VRM Intel’s Data and Revenue Management Conference was the first of its kind in the vacation rental industry. Over the course of two days, experts and vendors in the space discussed revenue management principles, data tools, and pricing strategies. These conversations proved that there is a huge appetite for data and improved revenue management practices. We want to share our major takeaways from the conference.

Vacation Rentals vs. Hotels

When it comes to revenue management, the vacation rental industry is a few decades behind hotels. While we can learn a lot from hotel revenue managers, there are some major differences between the two accommodation styles. These differences create the need to track and make decisions off of a different set of Key Performance Indicators. Occupancy in the vacation rental industry has to account for owner stays and RevPAR is based on diverse rentals – not uniform hotel rooms. Vacation rental managers also deal with a fluctuating number of units, as well as other factors like dynamic booking windows. There is an evident need to define a clear set of performance indicators for vacation rentals and educate the vacation rental managers on their importance.

Pricing and Algorithms

Dynamic pricing is a growing trend in the industry. Companies are no longer just setting prices once a year and publishing them in a brochure – most companies will adjust properties on a daily basis in response to changes in supply and demand. A number of software companies are aimed at making that process easier and more data-driven, many of which are based on algorithms that can automatically recommend prices. Conference conversations around pricing culminated in the understanding that although they are advancing, there is not enough confidence in algorithms to use automated pricing tools to “set it and forget it.” A level of human oversight is still required when using these pricing programs.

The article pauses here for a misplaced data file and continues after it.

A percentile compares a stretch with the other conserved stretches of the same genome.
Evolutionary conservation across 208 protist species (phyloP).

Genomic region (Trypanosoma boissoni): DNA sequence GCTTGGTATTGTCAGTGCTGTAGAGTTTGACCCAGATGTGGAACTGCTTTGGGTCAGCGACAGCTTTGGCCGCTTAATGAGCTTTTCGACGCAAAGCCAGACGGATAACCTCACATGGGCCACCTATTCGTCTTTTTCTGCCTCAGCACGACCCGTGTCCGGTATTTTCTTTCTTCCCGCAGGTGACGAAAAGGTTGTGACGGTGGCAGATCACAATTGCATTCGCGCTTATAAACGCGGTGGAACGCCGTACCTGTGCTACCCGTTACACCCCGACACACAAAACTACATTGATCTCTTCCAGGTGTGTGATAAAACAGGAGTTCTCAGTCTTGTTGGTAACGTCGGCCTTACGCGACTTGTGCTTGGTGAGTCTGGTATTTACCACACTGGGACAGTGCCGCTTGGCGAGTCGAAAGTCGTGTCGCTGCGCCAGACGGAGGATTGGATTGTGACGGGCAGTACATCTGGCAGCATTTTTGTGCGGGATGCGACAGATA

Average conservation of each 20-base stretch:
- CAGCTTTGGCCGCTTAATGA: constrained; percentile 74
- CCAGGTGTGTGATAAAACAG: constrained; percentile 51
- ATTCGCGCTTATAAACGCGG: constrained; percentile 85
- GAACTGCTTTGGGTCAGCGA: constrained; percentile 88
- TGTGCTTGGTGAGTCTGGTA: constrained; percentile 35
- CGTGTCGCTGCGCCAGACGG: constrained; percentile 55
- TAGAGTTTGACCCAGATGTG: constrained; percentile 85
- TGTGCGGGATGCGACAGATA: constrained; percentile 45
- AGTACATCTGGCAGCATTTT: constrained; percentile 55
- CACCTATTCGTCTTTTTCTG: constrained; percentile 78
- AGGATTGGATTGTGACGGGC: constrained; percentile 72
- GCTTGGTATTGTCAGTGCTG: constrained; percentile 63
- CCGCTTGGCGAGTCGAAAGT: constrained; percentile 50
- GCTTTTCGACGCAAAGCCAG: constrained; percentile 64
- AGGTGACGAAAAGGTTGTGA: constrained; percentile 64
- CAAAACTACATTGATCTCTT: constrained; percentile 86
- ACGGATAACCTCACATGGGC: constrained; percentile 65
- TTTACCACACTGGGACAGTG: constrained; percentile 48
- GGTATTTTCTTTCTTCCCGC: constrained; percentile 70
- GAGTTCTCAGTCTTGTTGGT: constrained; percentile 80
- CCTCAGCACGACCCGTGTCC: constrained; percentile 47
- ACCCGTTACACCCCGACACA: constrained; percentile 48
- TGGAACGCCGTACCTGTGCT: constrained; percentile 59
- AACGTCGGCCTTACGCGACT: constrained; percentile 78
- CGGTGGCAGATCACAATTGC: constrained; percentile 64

Scraped vs. Direct Data

Many sessions focused on the differences between scraped data (from AirBNB and VRBO) and data pulled directly from property management systems. They both have their uses: scraped data can be a great indicator of supply in a market and direct data is better to understand real reservations (or demand). Ultimately, direct data is less susceptible to manipulation and should be relied on to make important decisions. The industry is certainly facing the “quality versus quantity” issue when it comes to data.

As the industry advances rapidly, Key Data is committed to helping vacation rental managers make data-driven revenue management decisions and providing a trustworthy competitive dataset in all of the major leisure markets.